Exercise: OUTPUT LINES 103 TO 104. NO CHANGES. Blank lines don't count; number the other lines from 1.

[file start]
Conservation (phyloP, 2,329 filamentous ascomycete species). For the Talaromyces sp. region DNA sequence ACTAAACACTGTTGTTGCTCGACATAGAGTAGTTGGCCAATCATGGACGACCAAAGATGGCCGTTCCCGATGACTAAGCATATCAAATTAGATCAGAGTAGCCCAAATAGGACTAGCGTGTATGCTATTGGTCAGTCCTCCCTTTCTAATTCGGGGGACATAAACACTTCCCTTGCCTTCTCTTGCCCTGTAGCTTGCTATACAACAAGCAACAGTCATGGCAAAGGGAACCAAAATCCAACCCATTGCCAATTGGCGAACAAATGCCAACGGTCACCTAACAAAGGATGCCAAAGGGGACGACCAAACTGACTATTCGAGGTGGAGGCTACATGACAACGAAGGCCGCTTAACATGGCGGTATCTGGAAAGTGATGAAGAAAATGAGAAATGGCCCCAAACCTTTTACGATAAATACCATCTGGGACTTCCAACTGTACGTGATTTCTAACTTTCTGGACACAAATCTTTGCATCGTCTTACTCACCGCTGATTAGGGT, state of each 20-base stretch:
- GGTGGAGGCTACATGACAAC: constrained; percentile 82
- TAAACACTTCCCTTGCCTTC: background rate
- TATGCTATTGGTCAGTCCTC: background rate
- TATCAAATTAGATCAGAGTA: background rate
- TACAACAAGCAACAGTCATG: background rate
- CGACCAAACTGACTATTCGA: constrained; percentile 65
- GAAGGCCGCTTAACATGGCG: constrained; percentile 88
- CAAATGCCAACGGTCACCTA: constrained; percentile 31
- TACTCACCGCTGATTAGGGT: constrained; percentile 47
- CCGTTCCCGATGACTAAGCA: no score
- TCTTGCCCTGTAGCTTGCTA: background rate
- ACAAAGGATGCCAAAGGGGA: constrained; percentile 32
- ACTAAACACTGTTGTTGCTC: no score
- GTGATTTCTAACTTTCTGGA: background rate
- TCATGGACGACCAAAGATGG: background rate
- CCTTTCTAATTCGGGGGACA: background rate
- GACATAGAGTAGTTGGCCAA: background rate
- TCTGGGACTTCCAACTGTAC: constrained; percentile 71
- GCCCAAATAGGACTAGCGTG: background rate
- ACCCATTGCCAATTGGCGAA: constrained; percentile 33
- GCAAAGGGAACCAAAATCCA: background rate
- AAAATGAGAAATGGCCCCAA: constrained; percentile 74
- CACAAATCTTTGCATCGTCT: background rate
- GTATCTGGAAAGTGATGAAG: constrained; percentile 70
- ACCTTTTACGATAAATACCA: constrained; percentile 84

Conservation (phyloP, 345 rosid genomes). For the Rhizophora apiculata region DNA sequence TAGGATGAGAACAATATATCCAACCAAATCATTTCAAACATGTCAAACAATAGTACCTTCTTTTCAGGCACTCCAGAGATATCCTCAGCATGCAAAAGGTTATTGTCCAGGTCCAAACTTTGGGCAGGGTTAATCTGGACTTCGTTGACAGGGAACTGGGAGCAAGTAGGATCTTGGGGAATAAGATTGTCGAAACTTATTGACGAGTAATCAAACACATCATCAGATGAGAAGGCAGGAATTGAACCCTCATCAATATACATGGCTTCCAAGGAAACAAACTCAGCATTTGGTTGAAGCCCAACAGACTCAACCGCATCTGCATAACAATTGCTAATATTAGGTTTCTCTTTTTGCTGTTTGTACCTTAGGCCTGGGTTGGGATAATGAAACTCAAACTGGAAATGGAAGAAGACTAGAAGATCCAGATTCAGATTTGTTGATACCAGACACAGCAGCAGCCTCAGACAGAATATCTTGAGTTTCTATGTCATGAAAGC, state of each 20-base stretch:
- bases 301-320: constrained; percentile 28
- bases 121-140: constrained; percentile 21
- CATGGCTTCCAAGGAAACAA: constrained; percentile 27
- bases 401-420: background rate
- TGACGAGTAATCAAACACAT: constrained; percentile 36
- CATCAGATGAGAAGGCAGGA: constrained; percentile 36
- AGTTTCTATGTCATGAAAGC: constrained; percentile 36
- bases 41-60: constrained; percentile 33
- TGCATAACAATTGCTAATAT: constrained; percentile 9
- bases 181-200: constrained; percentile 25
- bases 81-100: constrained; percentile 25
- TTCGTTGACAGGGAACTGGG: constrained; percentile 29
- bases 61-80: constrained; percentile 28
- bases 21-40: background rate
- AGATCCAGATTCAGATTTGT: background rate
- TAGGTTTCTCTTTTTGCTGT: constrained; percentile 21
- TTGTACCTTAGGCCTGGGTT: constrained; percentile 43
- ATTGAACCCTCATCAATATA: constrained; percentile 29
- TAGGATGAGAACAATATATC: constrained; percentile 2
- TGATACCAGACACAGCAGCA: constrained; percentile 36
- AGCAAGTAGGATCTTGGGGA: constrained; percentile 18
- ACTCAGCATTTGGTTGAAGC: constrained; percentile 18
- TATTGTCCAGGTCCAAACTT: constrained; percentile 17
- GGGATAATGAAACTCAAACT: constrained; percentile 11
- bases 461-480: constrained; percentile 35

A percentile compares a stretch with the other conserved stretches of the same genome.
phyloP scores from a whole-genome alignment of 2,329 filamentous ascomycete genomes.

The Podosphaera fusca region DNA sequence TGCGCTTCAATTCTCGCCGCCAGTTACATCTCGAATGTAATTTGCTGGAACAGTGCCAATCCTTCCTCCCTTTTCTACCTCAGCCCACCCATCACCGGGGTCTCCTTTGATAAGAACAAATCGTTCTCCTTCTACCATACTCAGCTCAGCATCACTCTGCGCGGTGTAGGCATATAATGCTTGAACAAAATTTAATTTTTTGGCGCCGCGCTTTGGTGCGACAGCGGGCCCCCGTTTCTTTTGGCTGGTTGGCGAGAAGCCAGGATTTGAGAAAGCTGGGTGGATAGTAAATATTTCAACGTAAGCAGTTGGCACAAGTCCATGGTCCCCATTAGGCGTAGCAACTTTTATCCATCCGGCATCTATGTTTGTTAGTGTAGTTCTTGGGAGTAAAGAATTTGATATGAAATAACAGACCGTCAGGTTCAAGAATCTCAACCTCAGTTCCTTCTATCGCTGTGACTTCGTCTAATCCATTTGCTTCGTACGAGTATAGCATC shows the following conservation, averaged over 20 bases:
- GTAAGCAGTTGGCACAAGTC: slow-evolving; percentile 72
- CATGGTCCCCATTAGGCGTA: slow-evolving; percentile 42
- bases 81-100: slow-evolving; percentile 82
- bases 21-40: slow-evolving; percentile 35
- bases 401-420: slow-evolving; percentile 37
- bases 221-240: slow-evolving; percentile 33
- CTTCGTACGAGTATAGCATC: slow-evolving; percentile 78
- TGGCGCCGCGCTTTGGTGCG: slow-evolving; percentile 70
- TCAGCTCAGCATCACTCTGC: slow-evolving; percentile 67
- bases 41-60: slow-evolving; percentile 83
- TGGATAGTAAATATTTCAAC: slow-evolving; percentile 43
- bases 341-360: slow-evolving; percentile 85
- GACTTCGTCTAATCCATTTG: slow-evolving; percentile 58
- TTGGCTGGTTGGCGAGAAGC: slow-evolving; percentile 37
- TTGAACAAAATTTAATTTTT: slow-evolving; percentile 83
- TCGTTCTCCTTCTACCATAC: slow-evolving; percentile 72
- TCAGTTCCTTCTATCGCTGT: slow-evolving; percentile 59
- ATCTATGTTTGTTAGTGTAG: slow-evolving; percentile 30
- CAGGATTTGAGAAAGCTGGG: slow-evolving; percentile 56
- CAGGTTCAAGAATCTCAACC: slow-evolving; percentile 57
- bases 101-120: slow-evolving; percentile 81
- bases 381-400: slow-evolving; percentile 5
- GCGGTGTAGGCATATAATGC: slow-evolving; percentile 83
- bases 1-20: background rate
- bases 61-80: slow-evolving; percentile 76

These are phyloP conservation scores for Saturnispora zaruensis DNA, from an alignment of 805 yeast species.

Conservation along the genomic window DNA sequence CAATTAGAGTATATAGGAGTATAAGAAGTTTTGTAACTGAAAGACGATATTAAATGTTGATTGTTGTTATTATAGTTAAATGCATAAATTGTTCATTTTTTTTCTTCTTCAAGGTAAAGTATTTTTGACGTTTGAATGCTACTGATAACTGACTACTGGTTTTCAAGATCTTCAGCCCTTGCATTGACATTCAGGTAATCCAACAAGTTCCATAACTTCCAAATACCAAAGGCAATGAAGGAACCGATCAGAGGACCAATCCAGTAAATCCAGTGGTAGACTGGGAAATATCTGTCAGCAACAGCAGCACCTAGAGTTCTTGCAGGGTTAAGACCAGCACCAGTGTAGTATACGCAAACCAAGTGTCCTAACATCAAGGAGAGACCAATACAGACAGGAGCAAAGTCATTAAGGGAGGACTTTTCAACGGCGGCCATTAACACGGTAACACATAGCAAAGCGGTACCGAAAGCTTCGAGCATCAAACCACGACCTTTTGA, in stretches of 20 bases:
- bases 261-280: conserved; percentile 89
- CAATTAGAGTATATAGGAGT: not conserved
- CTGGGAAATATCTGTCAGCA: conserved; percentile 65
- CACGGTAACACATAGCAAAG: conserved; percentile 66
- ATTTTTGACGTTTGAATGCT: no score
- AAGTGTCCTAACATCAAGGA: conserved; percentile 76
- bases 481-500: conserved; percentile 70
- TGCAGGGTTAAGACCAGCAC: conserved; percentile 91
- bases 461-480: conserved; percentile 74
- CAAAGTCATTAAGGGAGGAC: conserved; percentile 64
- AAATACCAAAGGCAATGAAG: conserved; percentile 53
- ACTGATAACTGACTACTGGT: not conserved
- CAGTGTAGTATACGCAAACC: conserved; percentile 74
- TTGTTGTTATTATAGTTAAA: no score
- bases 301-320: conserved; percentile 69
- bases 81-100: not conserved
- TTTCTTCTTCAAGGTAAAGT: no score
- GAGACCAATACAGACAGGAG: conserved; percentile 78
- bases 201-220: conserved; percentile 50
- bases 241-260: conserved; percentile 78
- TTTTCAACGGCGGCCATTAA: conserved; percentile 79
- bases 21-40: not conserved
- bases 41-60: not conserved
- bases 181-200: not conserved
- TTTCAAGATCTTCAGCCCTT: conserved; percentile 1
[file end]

- TTTTCAACGGCGGCCATTAA: conserved; percentile 79
- bases 21-40: not conserved